The first and most immediate effect will be felt in the consumer’s monthly finances, especially when commuting to work—a probable outcome as companies reopen and institute hybrid work paradigms.
“It means that financially many folks contemplating the return to the office are looking immediately at an increase in the cost of their commute because if they drive as most people do, they will have higher gas costs,” he says. “Then, in the many cities across the country, they will suddenly have to pay for parking again.”
In essence, Ratiu suggests many workers poised to return to the office are looking at an overall reduced budget due to additional expenses.
“There is a clear impact on housing because, at the end of every month, a lot of families are looking at a loft with less money left over from their paychecks by the time they get to pay all the living and commuting expenses,” he says.
According to Bobby Martins, broker associate with Move Up San Diego, Brokered by EXP Realty, the effects of gas price surges won’t be universally felt among buyers and homeowners.
Martins says the strain on finances will likely be negligible for buyers looking at the higher end of the market compared with buyers looking for entry-level and move-up homes.
“Your buyers that are brand new to the market and are trying to get into their first home are the segment of the population that it affects the most, but sadly that was the segment of the population that we had the largest number of,” says Martins.
With the demand coming from that cohort of buyers and the lack of inventory in the market, Martins thinks that the impacts of higher gas prices on affordability aren’t likely to slow the market overall.
“That’s really the biggest issue with the market as a whole,” he says. “There are so many more buyers out there that want to buy that can’t because there is no inventory.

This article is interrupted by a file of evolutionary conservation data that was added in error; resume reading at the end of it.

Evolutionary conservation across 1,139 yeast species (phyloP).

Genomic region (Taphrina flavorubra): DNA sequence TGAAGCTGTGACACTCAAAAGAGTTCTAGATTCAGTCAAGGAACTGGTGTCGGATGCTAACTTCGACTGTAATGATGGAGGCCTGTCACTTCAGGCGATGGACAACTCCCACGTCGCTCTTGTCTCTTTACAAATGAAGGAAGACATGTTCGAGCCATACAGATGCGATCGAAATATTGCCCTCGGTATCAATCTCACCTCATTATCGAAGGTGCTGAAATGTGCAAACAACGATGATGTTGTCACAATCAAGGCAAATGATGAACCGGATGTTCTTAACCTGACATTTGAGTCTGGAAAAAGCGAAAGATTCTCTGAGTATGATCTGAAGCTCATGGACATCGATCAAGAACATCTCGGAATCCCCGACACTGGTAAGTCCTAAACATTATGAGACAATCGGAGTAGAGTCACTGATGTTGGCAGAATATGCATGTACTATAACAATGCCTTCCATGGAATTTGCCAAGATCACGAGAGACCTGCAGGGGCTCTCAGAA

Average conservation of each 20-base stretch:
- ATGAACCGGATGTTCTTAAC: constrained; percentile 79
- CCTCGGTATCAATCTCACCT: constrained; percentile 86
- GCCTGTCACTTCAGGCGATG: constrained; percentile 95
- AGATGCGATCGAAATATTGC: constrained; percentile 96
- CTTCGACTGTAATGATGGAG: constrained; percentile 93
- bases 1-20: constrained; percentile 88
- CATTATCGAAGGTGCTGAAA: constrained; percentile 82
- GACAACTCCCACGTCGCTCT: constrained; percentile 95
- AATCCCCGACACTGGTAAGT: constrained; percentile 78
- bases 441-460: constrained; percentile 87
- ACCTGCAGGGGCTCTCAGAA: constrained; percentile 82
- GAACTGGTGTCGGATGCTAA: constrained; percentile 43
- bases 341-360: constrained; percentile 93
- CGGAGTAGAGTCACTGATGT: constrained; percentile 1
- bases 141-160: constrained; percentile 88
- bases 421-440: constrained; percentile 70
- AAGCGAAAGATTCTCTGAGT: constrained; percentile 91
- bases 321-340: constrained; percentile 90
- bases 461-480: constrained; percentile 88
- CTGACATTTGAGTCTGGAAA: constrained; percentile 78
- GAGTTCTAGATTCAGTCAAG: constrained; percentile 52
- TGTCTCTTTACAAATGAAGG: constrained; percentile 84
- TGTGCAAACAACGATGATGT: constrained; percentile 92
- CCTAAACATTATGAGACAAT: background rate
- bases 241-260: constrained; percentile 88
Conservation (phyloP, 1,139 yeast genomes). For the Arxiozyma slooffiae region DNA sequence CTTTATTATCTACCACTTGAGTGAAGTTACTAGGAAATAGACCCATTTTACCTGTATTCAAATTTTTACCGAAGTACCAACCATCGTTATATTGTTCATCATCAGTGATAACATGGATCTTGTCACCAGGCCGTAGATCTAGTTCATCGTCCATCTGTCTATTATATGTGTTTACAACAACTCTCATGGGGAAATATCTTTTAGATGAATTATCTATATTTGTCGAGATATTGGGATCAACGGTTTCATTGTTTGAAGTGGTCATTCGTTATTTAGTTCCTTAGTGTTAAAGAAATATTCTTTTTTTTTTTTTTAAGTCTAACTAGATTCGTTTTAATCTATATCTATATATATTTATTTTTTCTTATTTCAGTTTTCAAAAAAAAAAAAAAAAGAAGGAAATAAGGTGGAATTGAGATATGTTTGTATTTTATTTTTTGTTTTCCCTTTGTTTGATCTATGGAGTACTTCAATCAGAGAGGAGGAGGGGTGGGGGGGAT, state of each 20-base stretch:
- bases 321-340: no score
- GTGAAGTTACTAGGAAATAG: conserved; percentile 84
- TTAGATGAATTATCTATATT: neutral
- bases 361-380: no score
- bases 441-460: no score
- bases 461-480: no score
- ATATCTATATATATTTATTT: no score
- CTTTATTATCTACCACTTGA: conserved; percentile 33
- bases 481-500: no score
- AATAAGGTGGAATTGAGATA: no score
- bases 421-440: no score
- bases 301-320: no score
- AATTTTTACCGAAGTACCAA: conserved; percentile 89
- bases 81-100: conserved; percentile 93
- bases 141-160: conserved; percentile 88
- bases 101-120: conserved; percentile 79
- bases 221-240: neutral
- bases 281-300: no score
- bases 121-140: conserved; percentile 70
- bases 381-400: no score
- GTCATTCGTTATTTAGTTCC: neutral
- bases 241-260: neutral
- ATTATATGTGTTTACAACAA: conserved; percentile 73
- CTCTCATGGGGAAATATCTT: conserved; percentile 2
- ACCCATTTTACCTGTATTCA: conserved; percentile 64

“Until inventory levels change, nothing will affect the market,” Martins adds.
Jeffery Craw, a Connecticut-based sales associate with William Raveis, has a similar perspective on gas price’s impact on the market.
However, Craw also thinks that gas prices pose a longer-term threat to buyers’ disposable income, which could harm their buying power.
“The energy prices have always been insidious,” he says. “Effectively, they are a tax. People have precious, limited disposable income and when the energy costs go up and soar as they have recently, what happens is their disposable income is constrained, and they can afford less house.”
This is primarily due to the widening affordability gap compounded by price appreciation and the increase in mortgage rates, which climbed from 3% to over 5% in 12 months.
The increase in gas prices is contributing to that challenge, Craw implies.
“There is not one person that I knew going into the pandemic who said this market would appreciate the way it did,” Craw says. “So, I’m not going to tell you that I can time this for when it’s going to happen, but at some point in the long term, the cumulative effect of that erosion of affordability will affect our marketplace.”
Jordan Grice is RISMedia’s associate online editor. Email him your real estate news to firstname.lastname@example.org.